14. Kenyan coffee

To call Nairobi Java House "the Starbucks of Kenya" isn't quite fair. Sure, it has 20 cafes strategically dotted all over the city (including two at Jomo Kenyatta international airport), but the "hand-roasted" Kenyan beans will satisfy even the most discerning coffee-lover, not to mention their freshly made breakfast waffles, pancakes and pastries – and free Wi-Fi. See nairobijavahouse.com 

15. Musical picnics

Time your visit to Nairobi for the first Sunday of the month, and you'll catch the city's monthly open-air music festival, Blankets and Wine, which celebrates its sixth anniversary this year (2015) and features popular and emerging Kenyan artists, writers, DJs and dancers performing in the grounds of The Carnivore restaurant. See blanketsandwine.com 

16. Hairstylin' 

Unless you have thick, wavy hair, there's little point visiting a hairdresser in this city – but that doesn't mean you can't admire their work. Stroll Nairobi's city streets and you'll rarely see the same "do" twice, from weaves and wigs, to cornrows and curls, topknots and dreads. In a country where few women wear make-up, Nairobi's women are all style, from the top down.

17. African stories

Named after the original Hay literary festival in Wales and now one of more than a dozen Hay festivals around the world, Nairobi's four-day Storymoja Hay Festival, an annual event held at Nairobi National Museum every September, is a joyous and cosmopolitan mash-up of ideas, art, storytelling, music, writing and innovation. See storymojahayfestival.com

18. The Carnivore

Vegetarians, look away. Exotic animals such as zebra and kudu might be off the menu now (for conservation reasons), but dinner at The Carnivore, Nairobi's most famous restaurant – and possibly its largest, with seating for 420 – is still a meat lover's dream. Take your seat and zebra-aproned waiters will come to you, bearing steaks of fire-roasted crocodile, ostrich and camel (as well as beef, chicken, pork and lamb) skewered on traditional Masai swords, serving your selection on sizzling iron plates – until you lower the white flag on your table and admit defeat. See tamarind.co.ke/carnivore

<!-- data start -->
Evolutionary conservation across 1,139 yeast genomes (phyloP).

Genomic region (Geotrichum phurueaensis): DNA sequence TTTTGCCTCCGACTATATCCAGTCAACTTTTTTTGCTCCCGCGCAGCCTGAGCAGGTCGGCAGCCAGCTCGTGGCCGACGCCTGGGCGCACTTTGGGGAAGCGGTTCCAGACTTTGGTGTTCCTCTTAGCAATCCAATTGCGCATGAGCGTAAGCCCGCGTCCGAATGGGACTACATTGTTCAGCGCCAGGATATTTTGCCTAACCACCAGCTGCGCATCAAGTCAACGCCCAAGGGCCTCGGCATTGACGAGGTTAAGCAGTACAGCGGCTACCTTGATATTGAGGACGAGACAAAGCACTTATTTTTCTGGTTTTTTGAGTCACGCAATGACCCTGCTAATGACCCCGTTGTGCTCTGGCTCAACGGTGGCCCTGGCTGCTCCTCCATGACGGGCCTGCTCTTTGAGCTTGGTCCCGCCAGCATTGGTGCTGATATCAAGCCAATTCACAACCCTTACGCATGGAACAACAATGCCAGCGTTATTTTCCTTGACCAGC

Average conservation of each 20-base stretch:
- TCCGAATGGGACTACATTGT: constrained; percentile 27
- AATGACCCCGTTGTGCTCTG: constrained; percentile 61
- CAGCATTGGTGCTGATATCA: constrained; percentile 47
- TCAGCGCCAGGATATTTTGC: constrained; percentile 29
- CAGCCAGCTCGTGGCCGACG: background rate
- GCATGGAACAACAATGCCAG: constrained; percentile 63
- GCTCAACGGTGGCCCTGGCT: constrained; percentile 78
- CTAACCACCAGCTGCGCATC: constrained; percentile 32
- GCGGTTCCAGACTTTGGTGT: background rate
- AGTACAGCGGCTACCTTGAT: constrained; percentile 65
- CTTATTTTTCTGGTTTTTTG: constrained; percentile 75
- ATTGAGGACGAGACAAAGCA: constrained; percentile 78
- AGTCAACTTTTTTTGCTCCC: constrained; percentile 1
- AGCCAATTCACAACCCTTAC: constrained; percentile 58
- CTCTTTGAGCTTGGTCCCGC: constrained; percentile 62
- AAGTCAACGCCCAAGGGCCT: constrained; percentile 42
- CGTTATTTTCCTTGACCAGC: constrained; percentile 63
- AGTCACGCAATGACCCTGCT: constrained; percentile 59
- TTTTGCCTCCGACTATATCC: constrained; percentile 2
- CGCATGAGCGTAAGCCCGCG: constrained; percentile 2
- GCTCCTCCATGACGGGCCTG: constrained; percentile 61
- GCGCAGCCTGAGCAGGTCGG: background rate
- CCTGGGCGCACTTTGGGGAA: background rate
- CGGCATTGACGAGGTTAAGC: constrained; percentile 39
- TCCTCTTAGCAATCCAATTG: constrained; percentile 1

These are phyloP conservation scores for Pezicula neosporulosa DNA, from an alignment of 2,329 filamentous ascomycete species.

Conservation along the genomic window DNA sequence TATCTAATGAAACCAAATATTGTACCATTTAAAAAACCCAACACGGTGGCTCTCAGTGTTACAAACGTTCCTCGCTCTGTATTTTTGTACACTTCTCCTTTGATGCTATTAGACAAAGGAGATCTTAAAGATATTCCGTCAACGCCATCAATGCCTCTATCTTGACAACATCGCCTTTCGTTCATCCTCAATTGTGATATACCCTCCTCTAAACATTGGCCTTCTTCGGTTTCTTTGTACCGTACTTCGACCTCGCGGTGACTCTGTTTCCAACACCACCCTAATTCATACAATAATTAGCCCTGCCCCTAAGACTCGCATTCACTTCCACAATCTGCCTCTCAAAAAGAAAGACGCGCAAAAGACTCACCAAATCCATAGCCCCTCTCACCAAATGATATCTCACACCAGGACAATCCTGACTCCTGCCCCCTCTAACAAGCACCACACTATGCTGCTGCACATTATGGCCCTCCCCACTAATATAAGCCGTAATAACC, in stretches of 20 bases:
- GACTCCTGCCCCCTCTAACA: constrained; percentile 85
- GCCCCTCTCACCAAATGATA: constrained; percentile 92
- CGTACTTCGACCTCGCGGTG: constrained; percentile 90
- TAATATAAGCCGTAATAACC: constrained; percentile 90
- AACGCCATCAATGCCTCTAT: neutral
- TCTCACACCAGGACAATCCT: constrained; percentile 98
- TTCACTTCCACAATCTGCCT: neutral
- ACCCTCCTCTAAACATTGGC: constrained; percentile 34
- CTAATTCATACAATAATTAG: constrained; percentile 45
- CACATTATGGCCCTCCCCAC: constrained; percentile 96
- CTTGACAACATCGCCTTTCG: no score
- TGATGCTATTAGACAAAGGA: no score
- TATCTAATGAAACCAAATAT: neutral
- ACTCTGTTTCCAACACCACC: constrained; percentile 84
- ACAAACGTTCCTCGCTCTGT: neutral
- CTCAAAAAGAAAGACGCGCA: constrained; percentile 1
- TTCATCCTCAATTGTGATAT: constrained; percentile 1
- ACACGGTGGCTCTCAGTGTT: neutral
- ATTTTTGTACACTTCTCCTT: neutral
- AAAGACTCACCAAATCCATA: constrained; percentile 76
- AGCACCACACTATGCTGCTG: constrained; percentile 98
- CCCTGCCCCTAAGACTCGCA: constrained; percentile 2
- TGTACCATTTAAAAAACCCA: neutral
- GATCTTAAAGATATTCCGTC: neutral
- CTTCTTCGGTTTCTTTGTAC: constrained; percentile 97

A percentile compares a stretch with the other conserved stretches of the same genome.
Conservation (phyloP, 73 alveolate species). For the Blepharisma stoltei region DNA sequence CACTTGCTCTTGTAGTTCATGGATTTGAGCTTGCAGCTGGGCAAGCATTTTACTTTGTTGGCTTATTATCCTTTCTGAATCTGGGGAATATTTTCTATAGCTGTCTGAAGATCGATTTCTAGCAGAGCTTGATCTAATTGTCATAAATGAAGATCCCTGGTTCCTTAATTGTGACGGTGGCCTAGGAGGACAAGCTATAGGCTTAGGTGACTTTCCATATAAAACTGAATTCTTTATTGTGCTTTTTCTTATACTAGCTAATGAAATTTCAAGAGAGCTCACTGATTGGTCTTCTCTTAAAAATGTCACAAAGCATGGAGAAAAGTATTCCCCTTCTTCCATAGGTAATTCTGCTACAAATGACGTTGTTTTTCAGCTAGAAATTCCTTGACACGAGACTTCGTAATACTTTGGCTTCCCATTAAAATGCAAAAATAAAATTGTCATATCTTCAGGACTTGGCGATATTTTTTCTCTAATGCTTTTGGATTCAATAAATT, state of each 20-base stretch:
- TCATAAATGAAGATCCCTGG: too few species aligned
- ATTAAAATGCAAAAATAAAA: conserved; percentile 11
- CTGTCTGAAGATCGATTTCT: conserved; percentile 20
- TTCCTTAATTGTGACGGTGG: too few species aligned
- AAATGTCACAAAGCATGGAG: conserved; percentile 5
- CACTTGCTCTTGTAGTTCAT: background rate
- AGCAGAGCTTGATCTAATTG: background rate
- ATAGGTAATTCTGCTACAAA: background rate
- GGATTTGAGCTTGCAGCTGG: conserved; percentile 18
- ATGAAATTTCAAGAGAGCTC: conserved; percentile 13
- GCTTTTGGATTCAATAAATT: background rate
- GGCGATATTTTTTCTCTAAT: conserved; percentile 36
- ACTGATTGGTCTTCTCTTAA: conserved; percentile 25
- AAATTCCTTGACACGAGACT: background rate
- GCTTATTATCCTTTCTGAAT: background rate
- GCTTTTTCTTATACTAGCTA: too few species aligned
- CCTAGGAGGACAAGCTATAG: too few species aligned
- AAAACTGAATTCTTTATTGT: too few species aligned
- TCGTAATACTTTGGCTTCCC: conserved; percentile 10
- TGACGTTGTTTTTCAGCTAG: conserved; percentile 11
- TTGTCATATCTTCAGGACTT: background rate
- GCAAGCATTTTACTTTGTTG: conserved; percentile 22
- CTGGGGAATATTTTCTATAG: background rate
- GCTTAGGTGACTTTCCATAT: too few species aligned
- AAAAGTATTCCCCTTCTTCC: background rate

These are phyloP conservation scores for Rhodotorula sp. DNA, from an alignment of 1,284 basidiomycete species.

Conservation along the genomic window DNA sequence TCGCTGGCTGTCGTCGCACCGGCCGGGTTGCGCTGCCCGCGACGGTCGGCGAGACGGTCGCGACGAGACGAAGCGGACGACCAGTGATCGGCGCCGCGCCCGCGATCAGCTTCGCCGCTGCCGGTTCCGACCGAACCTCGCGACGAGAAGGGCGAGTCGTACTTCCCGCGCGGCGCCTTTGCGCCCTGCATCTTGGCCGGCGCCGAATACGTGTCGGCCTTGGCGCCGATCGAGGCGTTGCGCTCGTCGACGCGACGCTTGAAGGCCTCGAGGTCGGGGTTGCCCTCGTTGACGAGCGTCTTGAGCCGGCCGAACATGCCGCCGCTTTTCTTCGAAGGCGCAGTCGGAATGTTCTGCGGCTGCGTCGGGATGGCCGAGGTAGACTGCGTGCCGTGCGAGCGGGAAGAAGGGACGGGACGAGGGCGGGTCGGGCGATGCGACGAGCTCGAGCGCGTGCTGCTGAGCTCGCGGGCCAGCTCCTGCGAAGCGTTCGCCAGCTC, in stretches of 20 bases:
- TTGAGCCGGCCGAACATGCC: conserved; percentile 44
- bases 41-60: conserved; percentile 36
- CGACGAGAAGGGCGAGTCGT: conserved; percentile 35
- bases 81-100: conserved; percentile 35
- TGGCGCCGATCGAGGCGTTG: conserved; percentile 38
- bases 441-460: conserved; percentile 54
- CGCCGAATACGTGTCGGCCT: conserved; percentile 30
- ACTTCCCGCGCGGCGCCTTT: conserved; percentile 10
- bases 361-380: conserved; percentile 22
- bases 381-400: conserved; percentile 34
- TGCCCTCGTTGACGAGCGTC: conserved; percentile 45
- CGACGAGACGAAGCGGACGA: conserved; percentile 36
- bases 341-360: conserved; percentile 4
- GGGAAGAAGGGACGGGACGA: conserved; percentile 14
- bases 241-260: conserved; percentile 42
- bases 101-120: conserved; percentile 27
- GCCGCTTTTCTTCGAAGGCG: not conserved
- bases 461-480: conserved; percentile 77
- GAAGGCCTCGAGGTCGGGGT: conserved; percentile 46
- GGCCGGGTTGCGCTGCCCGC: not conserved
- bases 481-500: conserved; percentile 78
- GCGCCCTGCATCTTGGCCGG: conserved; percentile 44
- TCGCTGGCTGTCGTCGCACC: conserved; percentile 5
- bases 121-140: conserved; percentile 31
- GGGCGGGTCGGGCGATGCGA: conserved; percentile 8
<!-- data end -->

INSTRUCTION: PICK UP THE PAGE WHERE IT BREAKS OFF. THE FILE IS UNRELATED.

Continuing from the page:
19. Colonial Kenya 

There's no shortage of places to revisit British East Africa in Nairobi. High on the list are the Lord Delamere Terrace at The Norfolk Hotel, the starting point for East African safaris in the early 1900s; the pink-and-white Muthaiga Country Club, a members-only club where gents are still expected to wear jackets and ties, and "ladies may not wear jeans or safari suits" after 7.30pm; and the Fairview Hotel, whose four restaurants include one by the pool (you'll need a jacket there too, for Nairobi's chilly, but malaria-free, nights). See fairmont.com, mcc.co.ke, fairviewkenya.com

20. The train to Mombasa

Leaving Nairobi can be part of your city experience too, aboard the Mombasa Deluxe train. The overnight rail journey to Kenya's coast is one of the world's last great rail journeys, and possibly one of the most leisurely: it takes 15 hours to travel 530 kilometres. A mere 4405 shillings (about $62) will get you a first-class cabin, a three-course dinner and a cooked breakfast. Wildlife viewing from the open windows with a cold Tusker beer in hand: priceless. See riftvalleyrail.com

The writer travelled at her own expense.